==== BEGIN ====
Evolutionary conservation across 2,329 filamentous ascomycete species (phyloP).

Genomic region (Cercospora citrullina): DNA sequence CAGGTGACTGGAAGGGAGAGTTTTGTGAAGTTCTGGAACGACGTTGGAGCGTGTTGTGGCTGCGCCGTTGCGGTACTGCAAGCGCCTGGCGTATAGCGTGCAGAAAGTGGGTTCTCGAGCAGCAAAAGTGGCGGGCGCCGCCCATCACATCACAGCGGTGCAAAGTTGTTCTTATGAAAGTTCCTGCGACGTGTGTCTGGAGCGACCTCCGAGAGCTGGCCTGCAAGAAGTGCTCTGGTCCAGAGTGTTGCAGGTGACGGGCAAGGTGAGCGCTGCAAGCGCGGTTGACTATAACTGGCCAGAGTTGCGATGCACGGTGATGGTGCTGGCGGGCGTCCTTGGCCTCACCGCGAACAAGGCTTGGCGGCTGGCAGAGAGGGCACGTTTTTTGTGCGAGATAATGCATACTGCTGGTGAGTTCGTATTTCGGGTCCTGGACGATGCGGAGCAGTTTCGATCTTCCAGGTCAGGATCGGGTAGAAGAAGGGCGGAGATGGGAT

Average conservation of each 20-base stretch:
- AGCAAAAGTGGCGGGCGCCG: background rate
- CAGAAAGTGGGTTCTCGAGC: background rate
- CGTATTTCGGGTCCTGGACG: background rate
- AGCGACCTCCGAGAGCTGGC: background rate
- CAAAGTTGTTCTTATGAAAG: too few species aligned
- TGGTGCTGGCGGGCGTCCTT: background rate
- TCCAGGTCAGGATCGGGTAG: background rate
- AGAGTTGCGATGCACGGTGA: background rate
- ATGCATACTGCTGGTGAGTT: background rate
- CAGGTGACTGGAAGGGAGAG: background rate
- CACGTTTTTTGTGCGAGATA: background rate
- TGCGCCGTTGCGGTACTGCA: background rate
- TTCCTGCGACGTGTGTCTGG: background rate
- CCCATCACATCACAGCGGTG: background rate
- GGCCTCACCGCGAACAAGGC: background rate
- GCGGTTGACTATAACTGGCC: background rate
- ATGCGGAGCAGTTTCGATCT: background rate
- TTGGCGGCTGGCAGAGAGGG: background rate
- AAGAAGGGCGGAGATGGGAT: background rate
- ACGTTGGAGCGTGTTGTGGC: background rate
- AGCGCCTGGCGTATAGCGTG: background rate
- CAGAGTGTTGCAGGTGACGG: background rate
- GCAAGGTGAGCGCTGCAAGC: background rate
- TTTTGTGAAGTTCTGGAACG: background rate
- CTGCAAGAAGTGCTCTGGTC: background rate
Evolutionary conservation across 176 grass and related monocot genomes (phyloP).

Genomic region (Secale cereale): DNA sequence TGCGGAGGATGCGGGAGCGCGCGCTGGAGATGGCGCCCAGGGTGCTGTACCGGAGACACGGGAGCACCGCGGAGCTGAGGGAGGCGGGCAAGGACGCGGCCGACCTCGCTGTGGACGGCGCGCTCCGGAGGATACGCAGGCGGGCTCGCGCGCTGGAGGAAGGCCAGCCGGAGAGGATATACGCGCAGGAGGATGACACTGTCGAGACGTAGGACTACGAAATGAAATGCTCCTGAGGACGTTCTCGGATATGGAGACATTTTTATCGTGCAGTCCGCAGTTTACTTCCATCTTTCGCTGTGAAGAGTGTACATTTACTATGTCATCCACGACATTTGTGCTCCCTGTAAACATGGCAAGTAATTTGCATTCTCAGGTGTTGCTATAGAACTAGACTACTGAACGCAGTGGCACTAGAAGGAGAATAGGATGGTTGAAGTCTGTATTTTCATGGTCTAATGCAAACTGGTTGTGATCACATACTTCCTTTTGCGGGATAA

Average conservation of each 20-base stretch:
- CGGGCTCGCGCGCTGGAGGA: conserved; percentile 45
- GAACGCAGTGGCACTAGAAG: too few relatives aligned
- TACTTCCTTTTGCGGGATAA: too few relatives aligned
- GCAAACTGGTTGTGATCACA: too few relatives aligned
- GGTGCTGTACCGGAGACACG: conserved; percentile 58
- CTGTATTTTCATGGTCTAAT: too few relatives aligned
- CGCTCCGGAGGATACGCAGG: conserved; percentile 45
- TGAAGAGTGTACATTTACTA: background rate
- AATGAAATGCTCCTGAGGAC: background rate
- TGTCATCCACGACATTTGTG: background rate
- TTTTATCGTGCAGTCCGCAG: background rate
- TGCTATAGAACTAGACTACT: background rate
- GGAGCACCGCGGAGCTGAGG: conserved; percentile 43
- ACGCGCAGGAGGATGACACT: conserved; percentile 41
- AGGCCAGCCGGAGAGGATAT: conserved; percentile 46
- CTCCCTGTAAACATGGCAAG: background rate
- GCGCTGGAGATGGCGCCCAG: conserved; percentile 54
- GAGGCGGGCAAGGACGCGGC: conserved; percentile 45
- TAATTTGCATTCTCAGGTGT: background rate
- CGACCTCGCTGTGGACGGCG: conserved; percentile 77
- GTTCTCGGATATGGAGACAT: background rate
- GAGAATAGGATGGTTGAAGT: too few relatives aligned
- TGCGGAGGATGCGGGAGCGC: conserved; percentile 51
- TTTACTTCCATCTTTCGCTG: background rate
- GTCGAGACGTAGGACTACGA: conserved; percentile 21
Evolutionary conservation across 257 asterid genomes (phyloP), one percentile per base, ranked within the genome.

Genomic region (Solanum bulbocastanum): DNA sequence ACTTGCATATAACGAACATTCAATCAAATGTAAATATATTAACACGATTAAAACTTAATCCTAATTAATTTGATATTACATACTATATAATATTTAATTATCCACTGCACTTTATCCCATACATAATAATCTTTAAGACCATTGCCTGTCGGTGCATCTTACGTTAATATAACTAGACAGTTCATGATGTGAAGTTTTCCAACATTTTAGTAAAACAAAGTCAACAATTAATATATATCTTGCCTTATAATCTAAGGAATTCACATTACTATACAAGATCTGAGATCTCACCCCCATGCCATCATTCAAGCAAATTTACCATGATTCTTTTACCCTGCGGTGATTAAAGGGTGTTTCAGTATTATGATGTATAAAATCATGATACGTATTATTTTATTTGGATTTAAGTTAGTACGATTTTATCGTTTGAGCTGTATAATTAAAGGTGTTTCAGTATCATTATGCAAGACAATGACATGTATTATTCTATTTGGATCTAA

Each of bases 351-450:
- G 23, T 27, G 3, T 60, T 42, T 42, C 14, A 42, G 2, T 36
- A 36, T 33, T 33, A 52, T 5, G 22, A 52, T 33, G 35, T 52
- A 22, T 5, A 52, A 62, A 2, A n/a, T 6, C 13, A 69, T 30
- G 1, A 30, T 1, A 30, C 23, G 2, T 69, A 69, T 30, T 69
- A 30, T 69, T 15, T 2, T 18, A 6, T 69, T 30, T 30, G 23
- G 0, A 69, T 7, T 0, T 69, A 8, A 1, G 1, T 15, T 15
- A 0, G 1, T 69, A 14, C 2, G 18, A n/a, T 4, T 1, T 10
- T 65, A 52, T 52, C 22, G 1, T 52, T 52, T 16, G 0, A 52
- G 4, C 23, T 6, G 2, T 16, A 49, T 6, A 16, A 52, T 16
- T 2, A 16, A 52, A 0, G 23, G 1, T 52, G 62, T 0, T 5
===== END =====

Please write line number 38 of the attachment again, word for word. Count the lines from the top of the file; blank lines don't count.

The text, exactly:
- CGCTCCGGAGGATACGCAGG: conserved; percentile 45